Last weekend I attended a session on “Effective Parenting” by Dr Brunda Amrutraj – Clinical Psychologist, organized by a major IT company for their employees and spouse. Initially I was reluctant to attend this session – after all, I am a woman and a mother and I ought to know how to raise a child. But when we entered the auditorium I noticed that it was full, and I felt a little better as a women and far better as a parent. Or was it an instant empathy on seeing fellow victims of parenthood marred by nuclear family structure, and aspiring to draw a balance between family and career?
The ice-breaking question was inviting enough to break the silence of audience. “Why is it that parenting is really a big deal, nowadays ? There are blogs, classes, counselling sessions, depression, stress all associated with parenting? Isn’t it supposed to be an ancient nurturing bond that comes to us instinctively”? All of us said all sort of things, but “overload” of information was zeored on as the main culprit adding stress in parenting.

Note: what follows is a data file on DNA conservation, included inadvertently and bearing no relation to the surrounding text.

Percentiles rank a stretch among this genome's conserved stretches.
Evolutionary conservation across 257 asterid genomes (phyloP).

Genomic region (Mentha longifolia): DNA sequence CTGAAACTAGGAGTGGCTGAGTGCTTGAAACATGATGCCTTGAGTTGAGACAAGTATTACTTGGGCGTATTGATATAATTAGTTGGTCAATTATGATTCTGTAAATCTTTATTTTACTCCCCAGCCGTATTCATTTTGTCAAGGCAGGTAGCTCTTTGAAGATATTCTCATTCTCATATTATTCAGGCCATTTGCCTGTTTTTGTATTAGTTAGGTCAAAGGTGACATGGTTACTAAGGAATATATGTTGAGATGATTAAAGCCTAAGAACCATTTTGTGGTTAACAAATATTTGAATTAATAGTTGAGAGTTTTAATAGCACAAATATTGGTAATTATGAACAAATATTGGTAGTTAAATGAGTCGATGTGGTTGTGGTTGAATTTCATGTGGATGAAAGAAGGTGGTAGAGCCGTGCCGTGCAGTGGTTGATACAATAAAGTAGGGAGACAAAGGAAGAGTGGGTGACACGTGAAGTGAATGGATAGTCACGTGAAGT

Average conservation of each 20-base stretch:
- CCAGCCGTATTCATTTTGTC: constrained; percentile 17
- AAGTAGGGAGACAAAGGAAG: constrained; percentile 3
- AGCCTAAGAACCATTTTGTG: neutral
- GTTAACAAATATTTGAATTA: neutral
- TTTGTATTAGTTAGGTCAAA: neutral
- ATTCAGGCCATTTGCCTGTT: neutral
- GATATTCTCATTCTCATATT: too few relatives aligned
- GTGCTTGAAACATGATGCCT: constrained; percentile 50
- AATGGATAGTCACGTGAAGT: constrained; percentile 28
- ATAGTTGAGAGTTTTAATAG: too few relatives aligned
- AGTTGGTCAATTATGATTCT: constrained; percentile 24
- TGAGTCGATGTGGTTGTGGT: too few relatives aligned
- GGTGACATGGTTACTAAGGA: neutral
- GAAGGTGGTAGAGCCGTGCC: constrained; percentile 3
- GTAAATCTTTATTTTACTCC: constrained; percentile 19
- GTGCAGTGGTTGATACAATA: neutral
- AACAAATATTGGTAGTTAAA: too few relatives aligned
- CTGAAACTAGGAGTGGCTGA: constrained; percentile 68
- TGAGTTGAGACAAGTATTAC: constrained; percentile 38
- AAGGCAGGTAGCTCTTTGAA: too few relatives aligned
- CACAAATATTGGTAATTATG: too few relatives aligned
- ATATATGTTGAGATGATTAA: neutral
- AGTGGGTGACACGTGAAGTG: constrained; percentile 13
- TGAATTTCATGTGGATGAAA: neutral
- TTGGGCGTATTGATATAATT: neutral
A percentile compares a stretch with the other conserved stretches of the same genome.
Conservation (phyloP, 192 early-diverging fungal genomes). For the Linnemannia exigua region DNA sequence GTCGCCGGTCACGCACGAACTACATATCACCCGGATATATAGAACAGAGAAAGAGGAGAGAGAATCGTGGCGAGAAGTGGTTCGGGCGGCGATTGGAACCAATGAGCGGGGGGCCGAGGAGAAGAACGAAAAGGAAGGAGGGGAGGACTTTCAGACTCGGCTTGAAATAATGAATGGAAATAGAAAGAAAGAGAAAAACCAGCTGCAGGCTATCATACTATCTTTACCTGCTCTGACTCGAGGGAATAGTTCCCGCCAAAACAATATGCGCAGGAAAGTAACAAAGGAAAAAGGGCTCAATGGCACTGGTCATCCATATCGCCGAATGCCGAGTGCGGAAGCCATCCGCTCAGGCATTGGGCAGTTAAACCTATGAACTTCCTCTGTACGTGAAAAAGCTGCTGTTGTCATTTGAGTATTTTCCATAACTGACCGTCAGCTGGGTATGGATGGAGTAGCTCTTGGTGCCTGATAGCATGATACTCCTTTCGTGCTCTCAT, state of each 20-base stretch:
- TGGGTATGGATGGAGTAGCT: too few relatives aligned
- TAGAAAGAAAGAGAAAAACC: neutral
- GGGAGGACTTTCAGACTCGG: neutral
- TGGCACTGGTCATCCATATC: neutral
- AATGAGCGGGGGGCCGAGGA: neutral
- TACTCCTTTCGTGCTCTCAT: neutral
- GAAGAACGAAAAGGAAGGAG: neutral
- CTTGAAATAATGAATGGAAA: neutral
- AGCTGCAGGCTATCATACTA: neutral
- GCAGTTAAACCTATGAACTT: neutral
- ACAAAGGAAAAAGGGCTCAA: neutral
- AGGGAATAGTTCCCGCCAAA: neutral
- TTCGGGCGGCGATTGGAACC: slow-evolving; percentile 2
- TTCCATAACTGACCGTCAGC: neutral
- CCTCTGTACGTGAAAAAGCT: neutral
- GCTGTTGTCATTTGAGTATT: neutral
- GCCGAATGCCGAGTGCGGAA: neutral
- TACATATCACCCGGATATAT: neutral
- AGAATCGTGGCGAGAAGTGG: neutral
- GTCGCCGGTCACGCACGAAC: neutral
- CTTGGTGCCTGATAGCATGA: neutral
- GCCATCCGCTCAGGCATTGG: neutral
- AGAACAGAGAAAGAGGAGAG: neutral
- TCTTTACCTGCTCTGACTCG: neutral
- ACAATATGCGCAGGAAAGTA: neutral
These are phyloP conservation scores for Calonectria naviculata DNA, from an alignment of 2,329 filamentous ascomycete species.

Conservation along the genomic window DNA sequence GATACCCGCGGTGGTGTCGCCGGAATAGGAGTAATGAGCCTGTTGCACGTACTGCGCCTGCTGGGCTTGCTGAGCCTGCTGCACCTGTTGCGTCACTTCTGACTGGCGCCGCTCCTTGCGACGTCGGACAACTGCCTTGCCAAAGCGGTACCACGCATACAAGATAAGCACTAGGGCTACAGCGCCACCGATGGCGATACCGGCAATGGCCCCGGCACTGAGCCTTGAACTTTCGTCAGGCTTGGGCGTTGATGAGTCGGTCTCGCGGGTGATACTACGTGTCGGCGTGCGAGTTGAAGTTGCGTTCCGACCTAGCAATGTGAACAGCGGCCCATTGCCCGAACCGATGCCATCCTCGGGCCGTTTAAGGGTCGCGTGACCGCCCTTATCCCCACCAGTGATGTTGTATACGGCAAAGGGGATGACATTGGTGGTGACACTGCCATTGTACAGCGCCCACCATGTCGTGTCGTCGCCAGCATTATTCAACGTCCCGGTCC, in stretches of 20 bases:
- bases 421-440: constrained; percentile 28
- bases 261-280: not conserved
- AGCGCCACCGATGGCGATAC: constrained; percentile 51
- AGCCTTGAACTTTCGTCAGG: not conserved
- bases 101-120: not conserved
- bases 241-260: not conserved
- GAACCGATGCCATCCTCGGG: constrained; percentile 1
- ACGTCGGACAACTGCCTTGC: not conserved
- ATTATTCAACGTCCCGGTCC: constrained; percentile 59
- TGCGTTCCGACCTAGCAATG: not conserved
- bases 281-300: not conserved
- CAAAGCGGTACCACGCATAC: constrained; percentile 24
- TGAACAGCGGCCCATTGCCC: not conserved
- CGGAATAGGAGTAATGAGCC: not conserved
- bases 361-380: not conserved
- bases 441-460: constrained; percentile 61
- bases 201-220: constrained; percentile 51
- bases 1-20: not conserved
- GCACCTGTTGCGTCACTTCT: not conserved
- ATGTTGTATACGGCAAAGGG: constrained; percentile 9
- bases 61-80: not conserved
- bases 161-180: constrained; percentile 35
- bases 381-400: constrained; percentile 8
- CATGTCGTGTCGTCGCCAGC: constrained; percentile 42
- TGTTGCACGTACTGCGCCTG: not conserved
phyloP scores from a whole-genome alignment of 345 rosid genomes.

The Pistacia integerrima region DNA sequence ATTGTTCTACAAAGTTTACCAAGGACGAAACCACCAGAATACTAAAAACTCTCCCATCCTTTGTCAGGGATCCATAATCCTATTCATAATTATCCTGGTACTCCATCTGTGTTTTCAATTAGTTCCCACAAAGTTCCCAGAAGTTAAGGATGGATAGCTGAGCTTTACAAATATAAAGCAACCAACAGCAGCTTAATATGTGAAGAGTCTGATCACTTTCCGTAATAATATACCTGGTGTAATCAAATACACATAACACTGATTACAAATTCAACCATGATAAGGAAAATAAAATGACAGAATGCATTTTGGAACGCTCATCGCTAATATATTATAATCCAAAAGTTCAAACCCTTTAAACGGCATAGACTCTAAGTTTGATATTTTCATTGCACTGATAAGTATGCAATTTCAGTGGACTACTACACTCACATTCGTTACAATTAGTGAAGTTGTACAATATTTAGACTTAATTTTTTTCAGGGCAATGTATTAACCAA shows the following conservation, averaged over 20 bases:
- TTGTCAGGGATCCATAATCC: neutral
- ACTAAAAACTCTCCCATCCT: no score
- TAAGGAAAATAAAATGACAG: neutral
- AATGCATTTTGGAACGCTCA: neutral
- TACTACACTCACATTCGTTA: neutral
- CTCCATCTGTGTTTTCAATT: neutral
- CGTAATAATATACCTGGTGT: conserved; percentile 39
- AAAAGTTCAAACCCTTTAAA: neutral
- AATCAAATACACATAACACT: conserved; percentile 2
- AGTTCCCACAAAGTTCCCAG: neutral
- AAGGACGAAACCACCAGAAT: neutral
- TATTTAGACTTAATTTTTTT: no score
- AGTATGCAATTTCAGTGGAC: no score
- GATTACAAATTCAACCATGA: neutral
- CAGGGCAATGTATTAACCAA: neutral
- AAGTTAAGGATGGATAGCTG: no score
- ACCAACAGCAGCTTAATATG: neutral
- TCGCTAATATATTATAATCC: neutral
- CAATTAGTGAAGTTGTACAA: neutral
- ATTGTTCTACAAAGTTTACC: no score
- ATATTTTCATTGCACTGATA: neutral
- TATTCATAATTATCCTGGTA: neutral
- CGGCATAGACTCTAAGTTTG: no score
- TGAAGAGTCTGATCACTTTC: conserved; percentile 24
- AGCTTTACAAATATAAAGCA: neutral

Parenting is an art and skill. Art for its natural instinct that comes from within with constant need of innovation, creativity and expression for addressing needs of a child. Skill as it demands a fair amount of abilities to be developed within a given amount of time, energy to raise a child. More often than not, a mother is expected to demonstrate an art out of maternal instincts rather than developing skills which are child specific.
With a combination of this art and acquired skills are born parenting styles. Primarily three types :
1. Authoritarian Parenting Style : In this style of parenting, parents are very demanding and less responsive. They impose absolutely strict discipline on the child. For every aspect of their life be it studies, sports, friends circle, pursuits, they choose, decide, declare on behalf of the child and impose their set of rules and punishment without much logical explanations. A word given by such parents has to be followed without any questions asked. Often in the attempt to raise an overtly obedient child, such parents forget the child has an identity, likes/dislikes of his own and a right to express it regardless of his age. The affect on a child of this style of parenting?
– Very good at following set of predefined rules at home or school.
– Lacks self discipline, own judgement, boundaries and self control.
– Display aggressive behaviour outside home or free zone.
– Has lower self-esteem and equates materialistic success with love in adulthood.
– Shies away and acts awkwardly in social settings as nobody is there to tell him ‘what to do’.